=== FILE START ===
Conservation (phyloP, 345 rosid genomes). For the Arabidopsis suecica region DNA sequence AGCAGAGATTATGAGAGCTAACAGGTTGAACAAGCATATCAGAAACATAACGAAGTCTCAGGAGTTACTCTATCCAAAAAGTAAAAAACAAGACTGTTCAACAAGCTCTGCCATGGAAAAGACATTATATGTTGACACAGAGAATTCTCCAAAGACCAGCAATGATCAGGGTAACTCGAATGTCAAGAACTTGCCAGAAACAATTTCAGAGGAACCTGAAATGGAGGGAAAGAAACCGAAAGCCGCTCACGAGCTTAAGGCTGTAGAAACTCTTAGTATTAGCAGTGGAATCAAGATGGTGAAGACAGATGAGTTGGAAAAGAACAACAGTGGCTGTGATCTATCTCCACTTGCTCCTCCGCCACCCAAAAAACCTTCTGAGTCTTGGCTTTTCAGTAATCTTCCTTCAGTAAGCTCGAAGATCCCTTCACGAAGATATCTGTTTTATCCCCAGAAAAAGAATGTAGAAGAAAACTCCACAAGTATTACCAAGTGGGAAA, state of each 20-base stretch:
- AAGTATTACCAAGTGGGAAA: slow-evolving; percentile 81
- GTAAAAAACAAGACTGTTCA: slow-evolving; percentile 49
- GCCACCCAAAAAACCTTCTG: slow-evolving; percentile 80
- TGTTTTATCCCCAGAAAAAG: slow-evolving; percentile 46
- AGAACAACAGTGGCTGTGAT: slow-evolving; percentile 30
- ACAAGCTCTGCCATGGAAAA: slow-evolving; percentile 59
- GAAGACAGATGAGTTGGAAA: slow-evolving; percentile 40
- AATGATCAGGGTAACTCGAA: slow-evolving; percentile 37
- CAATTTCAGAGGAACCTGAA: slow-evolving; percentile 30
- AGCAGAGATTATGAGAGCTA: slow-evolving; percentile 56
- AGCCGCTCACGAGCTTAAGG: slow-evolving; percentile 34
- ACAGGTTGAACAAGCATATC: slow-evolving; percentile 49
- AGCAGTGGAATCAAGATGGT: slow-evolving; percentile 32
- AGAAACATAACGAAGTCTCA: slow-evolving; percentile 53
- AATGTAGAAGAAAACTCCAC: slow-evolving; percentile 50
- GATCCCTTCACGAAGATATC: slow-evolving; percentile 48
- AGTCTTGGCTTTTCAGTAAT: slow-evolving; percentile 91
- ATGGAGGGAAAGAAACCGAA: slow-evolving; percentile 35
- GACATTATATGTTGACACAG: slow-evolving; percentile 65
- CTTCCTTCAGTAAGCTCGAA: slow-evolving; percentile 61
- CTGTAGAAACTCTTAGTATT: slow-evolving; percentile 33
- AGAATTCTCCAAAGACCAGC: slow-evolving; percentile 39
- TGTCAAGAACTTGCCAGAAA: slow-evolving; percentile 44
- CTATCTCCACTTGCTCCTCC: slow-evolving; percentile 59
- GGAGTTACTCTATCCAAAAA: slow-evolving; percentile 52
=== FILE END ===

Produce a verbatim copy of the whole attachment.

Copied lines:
Conservation (phyloP, 345 rosid genomes). For the Arabidopsis suecica region DNA sequence AGCAGAGATTATGAGAGCTAACAGGTTGAACAAGCATATCAGAAACATAACGAAGTCTCAGGAGTTACTCTATCCAAAAAGTAAAAAACAAGACTGTTCAACAAGCTCTGCCATGGAAAAGACATTATATGTTGACACAGAGAATTCTCCAAAGACCAGCAATGATCAGGGTAACTCGAATGTCAAGAACTTGCCAGAAACAATTTCAGAGGAACCTGAAATGGAGGGAAAGAAACCGAAAGCCGCTCACGAGCTTAAGGCTGTAGAAACTCTTAGTATTAGCAGTGGAATCAAGATGGTGAAGACAGATGAGTTGGAAAAGAACAACAGTGGCTGTGATCTATCTCCACTTGCTCCTCCGCCACCCAAAAAACCTTCTGAGTCTTGGCTTTTCAGTAATCTTCCTTCAGTAAGCTCGAAGATCCCTTCACGAAGATATCTGTTTTATCCCCAGAAAAAGAATGTAGAAGAAAACTCCACAAGTATTACCAAGTGGGAAA, state of each 20-base stretch:
- AAGTATTACCAAGTGGGAAA: slow-evolving; percentile 81
- GTAAAAAACAAGACTGTTCA: slow-evolving; percentile 49
- GCCACCCAAAAAACCTTCTG: slow-evolving; percentile 80
- TGTTTTATCCCCAGAAAAAG: slow-evolving; percentile 46
- AGAACAACAGTGGCTGTGAT: slow-evolving; percentile 30
- ACAAGCTCTGCCATGGAAAA: slow-evolving; percentile 59
- GAAGACAGATGAGTTGGAAA: slow-evolving; percentile 40
- AATGATCAGGGTAACTCGAA: slow-evolving; percentile 37
- CAATTTCAGAGGAACCTGAA: slow-evolving; percentile 30
- AGCAGAGATTATGAGAGCTA: slow-evolving; percentile 56
- AGCCGCTCACGAGCTTAAGG: slow-evolving; percentile 34
- ACAGGTTGAACAAGCATATC: slow-evolving; percentile 49
- AGCAGTGGAATCAAGATGGT: slow-evolving; percentile 32
- AGAAACATAACGAAGTCTCA: slow-evolving; percentile 53
- AATGTAGAAGAAAACTCCAC: slow-evolving; percentile 50
- GATCCCTTCACGAAGATATC: slow-evolving; percentile 48
- AGTCTTGGCTTTTCAGTAAT: slow-evolving; percentile 91
- ATGGAGGGAAAGAAACCGAA: slow-evolving; percentile 35
- GACATTATATGTTGACACAG: slow-evolving; percentile 65
- CTTCCTTCAGTAAGCTCGAA: slow-evolving; percentile 61
- CTGTAGAAACTCTTAGTATT: slow-evolving; percentile 33
- AGAATTCTCCAAAGACCAGC: slow-evolving; percentile 39
- TGTCAAGAACTTGCCAGAAA: slow-evolving; percentile 44
- CTATCTCCACTTGCTCCTCC: slow-evolving; percentile 59
- GGAGTTACTCTATCCAAAAA: slow-evolving; percentile 52